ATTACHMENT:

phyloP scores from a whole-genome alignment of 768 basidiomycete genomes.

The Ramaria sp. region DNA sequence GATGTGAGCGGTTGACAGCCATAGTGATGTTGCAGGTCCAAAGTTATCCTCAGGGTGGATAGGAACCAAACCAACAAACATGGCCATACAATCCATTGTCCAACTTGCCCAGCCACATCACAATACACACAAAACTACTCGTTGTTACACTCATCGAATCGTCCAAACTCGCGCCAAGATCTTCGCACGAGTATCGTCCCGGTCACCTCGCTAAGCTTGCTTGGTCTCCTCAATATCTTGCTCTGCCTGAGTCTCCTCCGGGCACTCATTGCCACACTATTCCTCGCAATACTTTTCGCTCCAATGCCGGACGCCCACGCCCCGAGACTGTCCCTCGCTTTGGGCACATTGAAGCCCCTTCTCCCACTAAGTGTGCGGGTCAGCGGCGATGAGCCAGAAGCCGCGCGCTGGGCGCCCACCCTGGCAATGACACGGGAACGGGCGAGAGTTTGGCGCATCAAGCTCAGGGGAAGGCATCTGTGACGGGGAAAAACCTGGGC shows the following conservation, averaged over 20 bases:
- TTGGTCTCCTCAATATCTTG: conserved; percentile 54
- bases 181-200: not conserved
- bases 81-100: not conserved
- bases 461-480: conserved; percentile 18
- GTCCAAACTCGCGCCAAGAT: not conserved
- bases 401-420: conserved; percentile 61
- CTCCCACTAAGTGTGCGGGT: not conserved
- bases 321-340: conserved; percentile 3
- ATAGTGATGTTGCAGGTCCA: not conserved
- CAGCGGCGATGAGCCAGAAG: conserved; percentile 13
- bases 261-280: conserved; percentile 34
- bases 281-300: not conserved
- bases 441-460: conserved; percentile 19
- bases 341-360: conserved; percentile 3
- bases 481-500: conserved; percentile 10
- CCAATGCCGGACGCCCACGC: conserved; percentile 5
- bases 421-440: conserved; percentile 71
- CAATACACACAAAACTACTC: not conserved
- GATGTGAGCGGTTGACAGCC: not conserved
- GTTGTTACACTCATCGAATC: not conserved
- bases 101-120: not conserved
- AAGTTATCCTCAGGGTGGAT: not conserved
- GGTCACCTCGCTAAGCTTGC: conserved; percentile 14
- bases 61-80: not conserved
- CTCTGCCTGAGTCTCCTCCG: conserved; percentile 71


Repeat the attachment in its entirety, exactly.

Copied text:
phyloP scores from a whole-genome alignment of 768 basidiomycete genomes.

The Ramaria sp. region DNA sequence GATGTGAGCGGTTGACAGCCATAGTGATGTTGCAGGTCCAAAGTTATCCTCAGGGTGGATAGGAACCAAACCAACAAACATGGCCATACAATCCATTGTCCAACTTGCCCAGCCACATCACAATACACACAAAACTACTCGTTGTTACACTCATCGAATCGTCCAAACTCGCGCCAAGATCTTCGCACGAGTATCGTCCCGGTCACCTCGCTAAGCTTGCTTGGTCTCCTCAATATCTTGCTCTGCCTGAGTCTCCTCCGGGCACTCATTGCCACACTATTCCTCGCAATACTTTTCGCTCCAATGCCGGACGCCCACGCCCCGAGACTGTCCCTCGCTTTGGGCACATTGAAGCCCCTTCTCCCACTAAGTGTGCGGGTCAGCGGCGATGAGCCAGAAGCCGCGCGCTGGGCGCCCACCCTGGCAATGACACGGGAACGGGCGAGAGTTTGGCGCATCAAGCTCAGGGGAAGGCATCTGTGACGGGGAAAAACCTGGGC shows the following conservation, averaged over 20 bases:
- TTGGTCTCCTCAATATCTTG: conserved; percentile 54
- bases 181-200: not conserved
- bases 81-100: not conserved
- bases 461-480: conserved; percentile 18
- GTCCAAACTCGCGCCAAGAT: not conserved
- bases 401-420: conserved; percentile 61
- CTCCCACTAAGTGTGCGGGT: not conserved
- bases 321-340: conserved; percentile 3
- ATAGTGATGTTGCAGGTCCA: not conserved
- CAGCGGCGATGAGCCAGAAG: conserved; percentile 13
- bases 261-280: conserved; percentile 34
- bases 281-300: not conserved
- bases 441-460: conserved; percentile 19
- bases 341-360: conserved; percentile 3
- bases 481-500: conserved; percentile 10
- CCAATGCCGGACGCCCACGC: conserved; percentile 5
- bases 421-440: conserved; percentile 71
- CAATACACACAAAACTACTC: not conserved
- GATGTGAGCGGTTGACAGCC: not conserved
- GTTGTTACACTCATCGAATC: not conserved
- bases 101-120: not conserved
- AAGTTATCCTCAGGGTGGAT: not conserved
- GGTCACCTCGCTAAGCTTGC: conserved; percentile 14
- bases 61-80: not conserved
- CTCTGCCTGAGTCTCCTCCG: conserved; percentile 71